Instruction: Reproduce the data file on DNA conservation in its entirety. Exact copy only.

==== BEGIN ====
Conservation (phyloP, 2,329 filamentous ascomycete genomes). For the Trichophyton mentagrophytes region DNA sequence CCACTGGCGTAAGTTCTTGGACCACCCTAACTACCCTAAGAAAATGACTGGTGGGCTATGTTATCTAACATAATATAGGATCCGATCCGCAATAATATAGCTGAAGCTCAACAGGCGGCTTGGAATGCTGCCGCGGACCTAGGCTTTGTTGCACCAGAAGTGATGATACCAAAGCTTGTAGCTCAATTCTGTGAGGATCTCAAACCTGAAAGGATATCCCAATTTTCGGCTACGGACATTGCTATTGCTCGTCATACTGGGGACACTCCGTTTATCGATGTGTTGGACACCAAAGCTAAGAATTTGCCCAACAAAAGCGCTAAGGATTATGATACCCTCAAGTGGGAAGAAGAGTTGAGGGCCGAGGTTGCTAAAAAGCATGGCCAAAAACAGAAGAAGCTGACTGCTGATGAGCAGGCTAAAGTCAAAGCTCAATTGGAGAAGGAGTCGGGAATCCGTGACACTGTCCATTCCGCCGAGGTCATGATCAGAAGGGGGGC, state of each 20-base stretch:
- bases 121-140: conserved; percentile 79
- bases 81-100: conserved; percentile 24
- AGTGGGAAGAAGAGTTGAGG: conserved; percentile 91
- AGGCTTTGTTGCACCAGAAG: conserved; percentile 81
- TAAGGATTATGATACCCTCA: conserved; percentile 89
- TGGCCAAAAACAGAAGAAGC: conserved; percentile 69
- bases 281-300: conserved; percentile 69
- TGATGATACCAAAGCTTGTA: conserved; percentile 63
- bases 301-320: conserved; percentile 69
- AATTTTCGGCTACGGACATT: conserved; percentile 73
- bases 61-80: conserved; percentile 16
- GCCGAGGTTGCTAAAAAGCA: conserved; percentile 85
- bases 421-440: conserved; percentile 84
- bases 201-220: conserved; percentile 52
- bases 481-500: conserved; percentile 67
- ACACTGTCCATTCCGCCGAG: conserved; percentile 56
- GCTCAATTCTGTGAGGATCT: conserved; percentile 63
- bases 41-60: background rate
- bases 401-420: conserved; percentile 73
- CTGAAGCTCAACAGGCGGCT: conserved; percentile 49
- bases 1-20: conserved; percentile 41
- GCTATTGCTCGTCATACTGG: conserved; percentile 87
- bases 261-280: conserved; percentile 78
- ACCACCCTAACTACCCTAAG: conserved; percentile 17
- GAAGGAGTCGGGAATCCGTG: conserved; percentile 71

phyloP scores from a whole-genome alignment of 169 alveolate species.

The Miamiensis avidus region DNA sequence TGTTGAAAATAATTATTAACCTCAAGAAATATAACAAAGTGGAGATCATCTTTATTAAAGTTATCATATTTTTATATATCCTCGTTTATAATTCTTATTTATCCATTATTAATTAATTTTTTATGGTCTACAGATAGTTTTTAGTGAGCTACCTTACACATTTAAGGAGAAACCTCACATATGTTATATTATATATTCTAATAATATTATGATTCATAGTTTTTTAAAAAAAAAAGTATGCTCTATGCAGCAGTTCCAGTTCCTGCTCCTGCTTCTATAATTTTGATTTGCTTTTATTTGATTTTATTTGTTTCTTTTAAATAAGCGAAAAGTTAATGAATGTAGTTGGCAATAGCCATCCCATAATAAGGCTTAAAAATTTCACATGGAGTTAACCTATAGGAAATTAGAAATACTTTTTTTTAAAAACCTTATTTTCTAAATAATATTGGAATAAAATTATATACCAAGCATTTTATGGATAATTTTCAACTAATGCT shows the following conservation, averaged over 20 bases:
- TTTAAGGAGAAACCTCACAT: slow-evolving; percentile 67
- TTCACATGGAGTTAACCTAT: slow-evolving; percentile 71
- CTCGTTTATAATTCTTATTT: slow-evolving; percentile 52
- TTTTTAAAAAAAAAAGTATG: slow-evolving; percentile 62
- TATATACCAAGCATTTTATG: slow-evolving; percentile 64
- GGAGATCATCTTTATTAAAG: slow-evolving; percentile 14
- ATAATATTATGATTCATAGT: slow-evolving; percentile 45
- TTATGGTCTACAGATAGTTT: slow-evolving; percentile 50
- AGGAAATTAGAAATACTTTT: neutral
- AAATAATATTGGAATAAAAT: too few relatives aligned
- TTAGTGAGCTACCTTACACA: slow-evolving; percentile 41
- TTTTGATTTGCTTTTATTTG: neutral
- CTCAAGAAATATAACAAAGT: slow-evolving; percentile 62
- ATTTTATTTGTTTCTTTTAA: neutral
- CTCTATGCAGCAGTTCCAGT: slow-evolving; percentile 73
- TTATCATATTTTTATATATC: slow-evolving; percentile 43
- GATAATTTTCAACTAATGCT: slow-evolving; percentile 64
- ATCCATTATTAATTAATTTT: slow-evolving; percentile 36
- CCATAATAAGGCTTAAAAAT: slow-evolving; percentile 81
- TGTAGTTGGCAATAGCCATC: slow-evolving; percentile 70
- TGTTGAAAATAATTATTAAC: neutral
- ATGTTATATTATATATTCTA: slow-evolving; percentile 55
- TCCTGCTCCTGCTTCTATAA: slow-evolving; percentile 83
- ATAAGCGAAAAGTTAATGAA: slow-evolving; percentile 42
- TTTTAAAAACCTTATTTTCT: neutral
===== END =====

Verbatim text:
Conservation (phyloP, 2,329 filamentous ascomycete genomes). For the Trichophyton mentagrophytes region DNA sequence CCACTGGCGTAAGTTCTTGGACCACCCTAACTACCCTAAGAAAATGACTGGTGGGCTATGTTATCTAACATAATATAGGATCCGATCCGCAATAATATAGCTGAAGCTCAACAGGCGGCTTGGAATGCTGCCGCGGACCTAGGCTTTGTTGCACCAGAAGTGATGATACCAAAGCTTGTAGCTCAATTCTGTGAGGATCTCAAACCTGAAAGGATATCCCAATTTTCGGCTACGGACATTGCTATTGCTCGTCATACTGGGGACACTCCGTTTATCGATGTGTTGGACACCAAAGCTAAGAATTTGCCCAACAAAAGCGCTAAGGATTATGATACCCTCAAGTGGGAAGAAGAGTTGAGGGCCGAGGTTGCTAAAAAGCATGGCCAAAAACAGAAGAAGCTGACTGCTGATGAGCAGGCTAAAGTCAAAGCTCAATTGGAGAAGGAGTCGGGAATCCGTGACACTGTCCATTCCGCCGAGGTCATGATCAGAAGGGGGGC, state of each 20-base stretch:
- bases 121-140: conserved; percentile 79
- bases 81-100: conserved; percentile 24
- AGTGGGAAGAAGAGTTGAGG: conserved; percentile 91
- AGGCTTTGTTGCACCAGAAG: conserved; percentile 81
- TAAGGATTATGATACCCTCA: conserved; percentile 89
- TGGCCAAAAACAGAAGAAGC: conserved; percentile 69
- bases 281-300: conserved; percentile 69
- TGATGATACCAAAGCTTGTA: conserved; percentile 63
- bases 301-320: conserved; percentile 69
- AATTTTCGGCTACGGACATT: conserved; percentile 73
- bases 61-80: conserved; percentile 16
- GCCGAGGTTGCTAAAAAGCA: conserved; percentile 85
- bases 421-440: conserved; percentile 84
- bases 201-220: conserved; percentile 52
- bases 481-500: conserved; percentile 67
- ACACTGTCCATTCCGCCGAG: conserved; percentile 56
- GCTCAATTCTGTGAGGATCT: conserved; percentile 63
- bases 41-60: background rate
- bases 401-420: conserved; percentile 73
- CTGAAGCTCAACAGGCGGCT: conserved; percentile 49
- bases 1-20: conserved; percentile 41
- GCTATTGCTCGTCATACTGG: conserved; percentile 87
- bases 261-280: conserved; percentile 78
- ACCACCCTAACTACCCTAAG: conserved; percentile 17
- GAAGGAGTCGGGAATCCGTG: conserved; percentile 71

phyloP scores from a whole-genome alignment of 169 alveolate species.

The Miamiensis avidus region DNA sequence TGTTGAAAATAATTATTAACCTCAAGAAATATAACAAAGTGGAGATCATCTTTATTAAAGTTATCATATTTTTATATATCCTCGTTTATAATTCTTATTTATCCATTATTAATTAATTTTTTATGGTCTACAGATAGTTTTTAGTGAGCTACCTTACACATTTAAGGAGAAACCTCACATATGTTATATTATATATTCTAATAATATTATGATTCATAGTTTTTTAAAAAAAAAAGTATGCTCTATGCAGCAGTTCCAGTTCCTGCTCCTGCTTCTATAATTTTGATTTGCTTTTATTTGATTTTATTTGTTTCTTTTAAATAAGCGAAAAGTTAATGAATGTAGTTGGCAATAGCCATCCCATAATAAGGCTTAAAAATTTCACATGGAGTTAACCTATAGGAAATTAGAAATACTTTTTTTTAAAAACCTTATTTTCTAAATAATATTGGAATAAAATTATATACCAAGCATTTTATGGATAATTTTCAACTAATGCT shows the following conservation, averaged over 20 bases:
- TTTAAGGAGAAACCTCACAT: slow-evolving; percentile 67
- TTCACATGGAGTTAACCTAT: slow-evolving; percentile 71
- CTCGTTTATAATTCTTATTT: slow-evolving; percentile 52
- TTTTTAAAAAAAAAAGTATG: slow-evolving; percentile 62
- TATATACCAAGCATTTTATG: slow-evolving; percentile 64
- GGAGATCATCTTTATTAAAG: slow-evolving; percentile 14
- ATAATATTATGATTCATAGT: slow-evolving; percentile 45
- TTATGGTCTACAGATAGTTT: slow-evolving; percentile 50
- AGGAAATTAGAAATACTTTT: neutral
- AAATAATATTGGAATAAAAT: too few relatives aligned
- TTAGTGAGCTACCTTACACA: slow-evolving; percentile 41
- TTTTGATTTGCTTTTATTTG: neutral
- CTCAAGAAATATAACAAAGT: slow-evolving; percentile 62
- ATTTTATTTGTTTCTTTTAA: neutral
- CTCTATGCAGCAGTTCCAGT: slow-evolving; percentile 73
- TTATCATATTTTTATATATC: slow-evolving; percentile 43
- GATAATTTTCAACTAATGCT: slow-evolving; percentile 64
- ATCCATTATTAATTAATTTT: slow-evolving; percentile 36
- CCATAATAAGGCTTAAAAAT: slow-evolving; percentile 81
- TGTAGTTGGCAATAGCCATC: slow-evolving; percentile 70
- TGTTGAAAATAATTATTAAC: neutral
- ATGTTATATTATATATTCTA: slow-evolving; percentile 55
- TCCTGCTCCTGCTTCTATAA: slow-evolving; percentile 83
- ATAAGCGAAAAGTTAATGAA: slow-evolving; percentile 42
- TTTTAAAAACCTTATTTTCT: neutral